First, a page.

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UPDATED Feb. 10, 10:50 a.m.

A Middle Village student’s outcry about his school’s refusal to let him get ‘Malcolm X’ printed on the back of his senior sweatshirt is garnering national attention and an organized response.

Malcolm Xavier Combs, a senior at Christ the King High School, was reportedly denied of his request to have his first name and middle initial printed on the sweatshirt, according to a Daily News exclusive on Thursday.

Reverend Al Sharpton and his National Action Network (NAN) quickly took notice, and he announced in a Daily News special on Friday that the NAN will host Combs at its weekly rally at its House of Justice in Harlem — on Malcolm X Boulevard — on Saturday.

“This is about much more than a senior sweater and what can or cannot be printed on it,” Sharpton wrote in the special. “This is about history, our education system, cultural inclusion, who is teaching our children and what precisely they are teaching them.”

Also scheduled to attend the rally is Ilyasah Shabazz, one of Malcolm X’s daughters who is an accomplished author, social activist and professor at John Jay College of Criminal Justice.

Combs reportedly told the Daily News that after he requested to have “Malcolm X” printed on the sweatshirt, a school official, Veronica Arbitello, told him, “That’s someone I don’t want to be associated with.” Combs also said in the article that he felt insulted when Arbitello later referred to him as “the new Malcolm X.”

His parents were outraged when Combs told them what happened, and immediately reached out to the school to schedule a meeting, for which they also asked the NAN to join them, the Daily News reported. Combs, who is a Brooklyn native and was born near the Malcolm X Boulevard in Bedford-Stuyvesant, was named after the polarizing activist, his mother told the Daily News.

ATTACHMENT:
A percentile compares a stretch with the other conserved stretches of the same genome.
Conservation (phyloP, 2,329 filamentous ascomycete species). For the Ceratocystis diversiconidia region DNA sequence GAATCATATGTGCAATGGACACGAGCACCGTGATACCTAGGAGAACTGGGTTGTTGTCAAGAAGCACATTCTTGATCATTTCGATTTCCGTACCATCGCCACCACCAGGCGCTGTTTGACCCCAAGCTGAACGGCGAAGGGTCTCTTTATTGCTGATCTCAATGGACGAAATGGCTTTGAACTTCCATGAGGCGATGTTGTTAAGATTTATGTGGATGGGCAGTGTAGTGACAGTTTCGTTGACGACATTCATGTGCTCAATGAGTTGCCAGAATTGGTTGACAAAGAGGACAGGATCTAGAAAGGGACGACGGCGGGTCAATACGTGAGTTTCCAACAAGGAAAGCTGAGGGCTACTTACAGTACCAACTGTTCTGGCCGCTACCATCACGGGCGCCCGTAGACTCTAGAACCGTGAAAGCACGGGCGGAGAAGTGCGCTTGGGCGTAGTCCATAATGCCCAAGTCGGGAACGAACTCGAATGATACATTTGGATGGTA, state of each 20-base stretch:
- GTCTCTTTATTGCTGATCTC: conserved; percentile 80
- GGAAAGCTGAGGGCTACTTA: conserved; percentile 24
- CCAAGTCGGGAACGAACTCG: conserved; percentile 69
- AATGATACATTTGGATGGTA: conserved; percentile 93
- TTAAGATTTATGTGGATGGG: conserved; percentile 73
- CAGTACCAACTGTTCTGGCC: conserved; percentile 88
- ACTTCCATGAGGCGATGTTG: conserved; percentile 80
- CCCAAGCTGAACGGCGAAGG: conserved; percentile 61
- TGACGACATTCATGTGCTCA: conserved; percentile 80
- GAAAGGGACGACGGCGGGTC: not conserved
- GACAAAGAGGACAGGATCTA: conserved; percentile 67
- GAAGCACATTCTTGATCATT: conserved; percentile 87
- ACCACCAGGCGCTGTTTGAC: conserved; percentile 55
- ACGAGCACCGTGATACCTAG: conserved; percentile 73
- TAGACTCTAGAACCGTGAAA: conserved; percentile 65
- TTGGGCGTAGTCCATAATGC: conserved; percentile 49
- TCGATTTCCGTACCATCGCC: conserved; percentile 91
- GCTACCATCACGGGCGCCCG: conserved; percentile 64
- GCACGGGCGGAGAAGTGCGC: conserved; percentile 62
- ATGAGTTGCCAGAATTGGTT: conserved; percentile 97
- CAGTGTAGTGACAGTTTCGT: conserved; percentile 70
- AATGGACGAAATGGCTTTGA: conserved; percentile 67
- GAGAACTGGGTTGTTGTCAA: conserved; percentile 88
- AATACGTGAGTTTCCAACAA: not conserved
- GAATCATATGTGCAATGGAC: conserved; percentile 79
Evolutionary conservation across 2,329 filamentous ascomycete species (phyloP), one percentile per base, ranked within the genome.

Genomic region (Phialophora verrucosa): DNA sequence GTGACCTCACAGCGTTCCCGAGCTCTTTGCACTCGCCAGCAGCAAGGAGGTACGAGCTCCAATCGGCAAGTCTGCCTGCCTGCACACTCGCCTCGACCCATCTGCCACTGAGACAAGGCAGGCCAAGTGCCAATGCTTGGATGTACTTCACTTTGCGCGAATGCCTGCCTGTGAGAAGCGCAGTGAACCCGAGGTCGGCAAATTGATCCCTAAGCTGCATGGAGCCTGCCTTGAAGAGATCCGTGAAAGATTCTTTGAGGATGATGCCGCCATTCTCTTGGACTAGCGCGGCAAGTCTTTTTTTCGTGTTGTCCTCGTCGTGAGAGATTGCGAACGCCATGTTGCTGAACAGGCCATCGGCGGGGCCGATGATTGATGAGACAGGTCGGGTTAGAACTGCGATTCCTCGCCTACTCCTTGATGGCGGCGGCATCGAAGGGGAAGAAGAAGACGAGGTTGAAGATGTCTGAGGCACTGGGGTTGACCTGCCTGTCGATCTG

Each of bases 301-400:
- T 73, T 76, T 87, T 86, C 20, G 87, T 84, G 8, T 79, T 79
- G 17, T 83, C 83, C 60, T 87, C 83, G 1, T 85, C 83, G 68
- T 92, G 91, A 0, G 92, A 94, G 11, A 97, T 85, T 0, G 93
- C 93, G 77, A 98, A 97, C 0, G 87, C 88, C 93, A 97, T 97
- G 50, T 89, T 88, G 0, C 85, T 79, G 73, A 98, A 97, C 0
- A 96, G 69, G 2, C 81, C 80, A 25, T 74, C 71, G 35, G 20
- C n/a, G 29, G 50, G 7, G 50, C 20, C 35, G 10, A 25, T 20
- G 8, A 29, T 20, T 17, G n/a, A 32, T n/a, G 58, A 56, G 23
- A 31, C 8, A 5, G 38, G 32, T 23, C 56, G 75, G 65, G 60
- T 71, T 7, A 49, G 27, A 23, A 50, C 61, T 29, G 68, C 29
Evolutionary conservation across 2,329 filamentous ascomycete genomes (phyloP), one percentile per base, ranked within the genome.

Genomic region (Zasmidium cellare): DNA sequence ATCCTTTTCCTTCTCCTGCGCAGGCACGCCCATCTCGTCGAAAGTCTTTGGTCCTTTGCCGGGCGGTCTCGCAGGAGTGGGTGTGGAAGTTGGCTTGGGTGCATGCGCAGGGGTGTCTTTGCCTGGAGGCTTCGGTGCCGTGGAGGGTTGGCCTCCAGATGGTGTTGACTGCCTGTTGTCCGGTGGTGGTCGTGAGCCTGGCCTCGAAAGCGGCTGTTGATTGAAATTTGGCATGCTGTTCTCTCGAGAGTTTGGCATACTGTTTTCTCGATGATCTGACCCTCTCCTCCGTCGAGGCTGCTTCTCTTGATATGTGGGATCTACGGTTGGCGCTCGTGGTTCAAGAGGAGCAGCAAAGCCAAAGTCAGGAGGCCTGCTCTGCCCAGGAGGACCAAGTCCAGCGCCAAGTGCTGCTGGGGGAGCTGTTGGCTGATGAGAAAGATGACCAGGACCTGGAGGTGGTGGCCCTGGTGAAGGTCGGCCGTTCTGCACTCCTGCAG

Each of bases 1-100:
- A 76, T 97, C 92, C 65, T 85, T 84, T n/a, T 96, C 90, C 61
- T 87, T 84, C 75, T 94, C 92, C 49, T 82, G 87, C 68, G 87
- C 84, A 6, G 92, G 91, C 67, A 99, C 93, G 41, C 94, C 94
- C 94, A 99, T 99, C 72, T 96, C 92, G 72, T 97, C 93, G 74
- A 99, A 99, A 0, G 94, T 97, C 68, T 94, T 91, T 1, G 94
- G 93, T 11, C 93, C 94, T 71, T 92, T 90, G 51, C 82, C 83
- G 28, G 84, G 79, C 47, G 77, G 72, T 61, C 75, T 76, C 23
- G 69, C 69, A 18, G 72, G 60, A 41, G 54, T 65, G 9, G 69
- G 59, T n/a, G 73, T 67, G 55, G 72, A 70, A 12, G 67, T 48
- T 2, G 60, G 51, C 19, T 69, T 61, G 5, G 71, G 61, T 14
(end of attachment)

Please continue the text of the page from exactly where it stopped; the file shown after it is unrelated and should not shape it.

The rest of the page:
In a follow-up story from the Daily News about that meeting, the school reportedly did not change its stance. A school spokesman, Bill Cunningham, said Combs received approval to use either his first name, his last name or “Malcolm Xavier,” but not “Malcolm X,” according to the article.

The NAN official who went to the meeting, the Rev. Kevin McCall, told the Daily News that the school’s president, Michael Michel, said they did not want “to be connected to anyone controversial.”

An advocate for African-American civil rights in the 1950s and 1960s, Malcolm X was also widely criticized for his Muslim faith and involvement with the Nation of Islam, which promoted the formation of an independent black nation.

Shabazz told the Daily News that she has offered to speak in an assembly at Christ the King to better educate the faculty and students about her father’s life, according to the article.

Sharpton said in his letter that the NAN is “demanding effective change” from Christ the King, including cultural sensitivity training for the faculty and an increase in the minority staff members.

“We will work with the Combs family to ensure that Christ the King High School implements changes without delay,” Sharpton wrote. “And our larger goal is that this terrible occurrence can be a teachable moment for this assistant principal, the entire faculty and for school administrators everywhere.”

In a statement released late on Friday, Christ the King High School Chairman Serphin Maltese indicated that it denied Combs’ request because it conflicted with school policy regarding senior sweatshirts. The school also provided a copy of the order form which indicated that students could use their first or last names, but not any nicknames.

“Any senior purchasing a sweatshirt can have their first or last name added to the sweatshirt’s sleeve,” Maltese said. “That rule, first or last name, is spelled out clearly on the order form that is sent to parents and students. The goal is to have a uniform rule that allows the student his or her identity. The form does not call for middle names or initials, and also states, “No nicknames.” Occasionally, a nickname is approved if that is the most common identity of that student, the name by which the student body and faculty know that student.”

Christ the King added that Malcolm X is talked about in history classes, and that the school library has multiple books about him and other figures in African-American history. The school said it’s proud to serve “a multicultural student body” welcoming all races and creeds, “and that has made our campus a model for others to emulate.”

Robert Pozarycki contributed to this story.

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